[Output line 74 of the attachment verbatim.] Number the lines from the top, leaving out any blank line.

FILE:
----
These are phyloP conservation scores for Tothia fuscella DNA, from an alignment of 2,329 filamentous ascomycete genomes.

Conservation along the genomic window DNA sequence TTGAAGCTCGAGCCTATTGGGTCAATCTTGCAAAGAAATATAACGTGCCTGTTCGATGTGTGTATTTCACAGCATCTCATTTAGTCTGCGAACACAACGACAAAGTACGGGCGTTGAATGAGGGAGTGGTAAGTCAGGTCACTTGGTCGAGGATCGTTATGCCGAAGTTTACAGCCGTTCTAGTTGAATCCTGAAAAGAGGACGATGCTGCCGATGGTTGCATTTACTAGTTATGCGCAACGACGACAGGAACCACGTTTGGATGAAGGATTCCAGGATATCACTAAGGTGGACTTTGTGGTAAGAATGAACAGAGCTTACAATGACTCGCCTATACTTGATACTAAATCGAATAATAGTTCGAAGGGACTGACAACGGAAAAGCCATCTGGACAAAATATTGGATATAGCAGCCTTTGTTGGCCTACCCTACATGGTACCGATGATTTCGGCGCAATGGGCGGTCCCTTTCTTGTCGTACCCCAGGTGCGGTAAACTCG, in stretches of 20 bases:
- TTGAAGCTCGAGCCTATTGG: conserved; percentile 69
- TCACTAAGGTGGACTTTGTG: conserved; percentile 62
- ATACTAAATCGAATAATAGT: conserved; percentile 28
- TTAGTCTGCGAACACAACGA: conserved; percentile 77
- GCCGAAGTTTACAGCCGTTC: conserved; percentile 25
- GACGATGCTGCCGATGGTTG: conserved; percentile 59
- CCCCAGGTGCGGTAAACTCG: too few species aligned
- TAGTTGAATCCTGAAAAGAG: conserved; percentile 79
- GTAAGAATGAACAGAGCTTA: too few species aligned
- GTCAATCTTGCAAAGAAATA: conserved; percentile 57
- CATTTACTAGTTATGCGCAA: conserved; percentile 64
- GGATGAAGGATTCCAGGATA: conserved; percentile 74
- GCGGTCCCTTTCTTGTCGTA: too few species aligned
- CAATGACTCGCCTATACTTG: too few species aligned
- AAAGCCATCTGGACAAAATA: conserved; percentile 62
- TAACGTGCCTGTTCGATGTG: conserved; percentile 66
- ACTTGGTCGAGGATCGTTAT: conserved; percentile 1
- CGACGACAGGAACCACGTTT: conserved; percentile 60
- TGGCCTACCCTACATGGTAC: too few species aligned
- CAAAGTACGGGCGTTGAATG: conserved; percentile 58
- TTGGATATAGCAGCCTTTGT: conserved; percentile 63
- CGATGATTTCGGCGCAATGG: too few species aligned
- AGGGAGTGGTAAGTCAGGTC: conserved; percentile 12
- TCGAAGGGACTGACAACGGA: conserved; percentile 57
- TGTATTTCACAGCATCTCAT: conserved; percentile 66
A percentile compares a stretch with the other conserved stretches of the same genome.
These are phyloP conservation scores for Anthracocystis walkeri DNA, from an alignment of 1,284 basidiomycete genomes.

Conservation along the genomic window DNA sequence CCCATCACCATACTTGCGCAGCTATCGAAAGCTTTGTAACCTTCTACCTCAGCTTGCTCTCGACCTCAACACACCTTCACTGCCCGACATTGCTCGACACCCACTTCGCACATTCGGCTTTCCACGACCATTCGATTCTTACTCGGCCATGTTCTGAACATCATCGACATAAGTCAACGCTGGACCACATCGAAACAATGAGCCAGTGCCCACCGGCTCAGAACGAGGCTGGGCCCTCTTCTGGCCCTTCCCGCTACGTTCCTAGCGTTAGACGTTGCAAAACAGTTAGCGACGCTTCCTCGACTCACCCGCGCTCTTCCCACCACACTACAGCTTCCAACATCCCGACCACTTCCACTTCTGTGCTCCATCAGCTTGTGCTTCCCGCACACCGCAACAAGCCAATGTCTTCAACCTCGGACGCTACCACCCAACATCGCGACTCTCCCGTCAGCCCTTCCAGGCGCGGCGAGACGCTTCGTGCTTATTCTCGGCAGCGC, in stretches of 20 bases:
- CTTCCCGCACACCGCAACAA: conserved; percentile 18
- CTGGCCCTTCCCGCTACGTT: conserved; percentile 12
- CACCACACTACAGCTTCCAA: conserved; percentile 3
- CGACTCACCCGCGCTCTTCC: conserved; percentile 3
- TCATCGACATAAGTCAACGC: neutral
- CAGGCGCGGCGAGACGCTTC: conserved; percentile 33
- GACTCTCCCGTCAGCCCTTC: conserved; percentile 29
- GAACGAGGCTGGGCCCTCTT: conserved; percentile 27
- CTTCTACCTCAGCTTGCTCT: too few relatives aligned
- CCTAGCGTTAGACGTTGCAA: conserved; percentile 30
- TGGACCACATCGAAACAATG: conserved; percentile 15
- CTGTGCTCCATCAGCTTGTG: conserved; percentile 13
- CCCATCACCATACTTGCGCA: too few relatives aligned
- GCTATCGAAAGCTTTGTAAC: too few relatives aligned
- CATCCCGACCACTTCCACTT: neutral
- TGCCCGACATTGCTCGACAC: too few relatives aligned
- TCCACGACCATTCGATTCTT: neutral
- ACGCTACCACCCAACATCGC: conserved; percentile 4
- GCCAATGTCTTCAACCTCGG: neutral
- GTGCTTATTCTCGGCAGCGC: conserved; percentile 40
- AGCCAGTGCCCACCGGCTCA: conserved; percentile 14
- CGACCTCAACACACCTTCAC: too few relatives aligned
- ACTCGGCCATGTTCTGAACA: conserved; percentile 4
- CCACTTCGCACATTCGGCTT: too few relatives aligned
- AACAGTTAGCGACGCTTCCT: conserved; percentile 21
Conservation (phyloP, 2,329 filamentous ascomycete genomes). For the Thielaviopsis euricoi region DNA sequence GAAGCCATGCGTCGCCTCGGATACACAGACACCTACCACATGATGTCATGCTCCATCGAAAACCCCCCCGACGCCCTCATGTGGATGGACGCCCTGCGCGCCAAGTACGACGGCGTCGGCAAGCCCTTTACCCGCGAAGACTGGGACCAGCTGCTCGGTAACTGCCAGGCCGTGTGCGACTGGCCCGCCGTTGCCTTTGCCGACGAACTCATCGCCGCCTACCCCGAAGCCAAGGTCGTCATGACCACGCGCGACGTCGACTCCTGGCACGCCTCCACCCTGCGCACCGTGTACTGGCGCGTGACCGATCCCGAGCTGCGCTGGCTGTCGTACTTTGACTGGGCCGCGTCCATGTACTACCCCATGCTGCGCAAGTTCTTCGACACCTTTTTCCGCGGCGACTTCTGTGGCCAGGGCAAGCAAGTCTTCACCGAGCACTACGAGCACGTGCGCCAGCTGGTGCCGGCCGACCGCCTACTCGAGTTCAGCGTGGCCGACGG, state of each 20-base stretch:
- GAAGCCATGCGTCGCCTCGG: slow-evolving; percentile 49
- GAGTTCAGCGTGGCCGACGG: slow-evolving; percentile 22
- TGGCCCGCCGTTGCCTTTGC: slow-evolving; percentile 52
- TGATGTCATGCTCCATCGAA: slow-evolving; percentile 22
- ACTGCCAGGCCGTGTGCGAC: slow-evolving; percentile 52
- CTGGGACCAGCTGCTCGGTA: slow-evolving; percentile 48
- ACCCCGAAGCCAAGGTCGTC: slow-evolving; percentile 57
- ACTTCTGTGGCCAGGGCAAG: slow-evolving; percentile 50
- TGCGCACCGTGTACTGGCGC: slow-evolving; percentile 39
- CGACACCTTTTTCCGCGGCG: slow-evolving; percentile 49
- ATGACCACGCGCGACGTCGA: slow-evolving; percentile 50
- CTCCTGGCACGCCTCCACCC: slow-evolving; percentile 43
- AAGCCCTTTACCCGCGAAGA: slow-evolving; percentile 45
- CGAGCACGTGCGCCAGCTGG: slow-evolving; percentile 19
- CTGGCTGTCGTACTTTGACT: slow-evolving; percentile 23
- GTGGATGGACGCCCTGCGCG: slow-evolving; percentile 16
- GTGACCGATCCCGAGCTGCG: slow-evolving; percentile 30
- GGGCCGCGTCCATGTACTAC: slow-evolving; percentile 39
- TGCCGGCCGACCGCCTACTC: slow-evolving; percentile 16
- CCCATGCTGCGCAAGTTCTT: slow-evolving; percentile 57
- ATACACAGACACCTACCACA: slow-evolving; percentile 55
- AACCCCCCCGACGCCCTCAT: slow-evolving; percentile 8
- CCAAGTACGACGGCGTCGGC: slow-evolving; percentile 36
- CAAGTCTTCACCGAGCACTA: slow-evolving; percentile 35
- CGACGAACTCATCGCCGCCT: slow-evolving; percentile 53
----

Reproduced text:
- GGGCCGCGTCCATGTACTAC: slow-evolving; percentile 39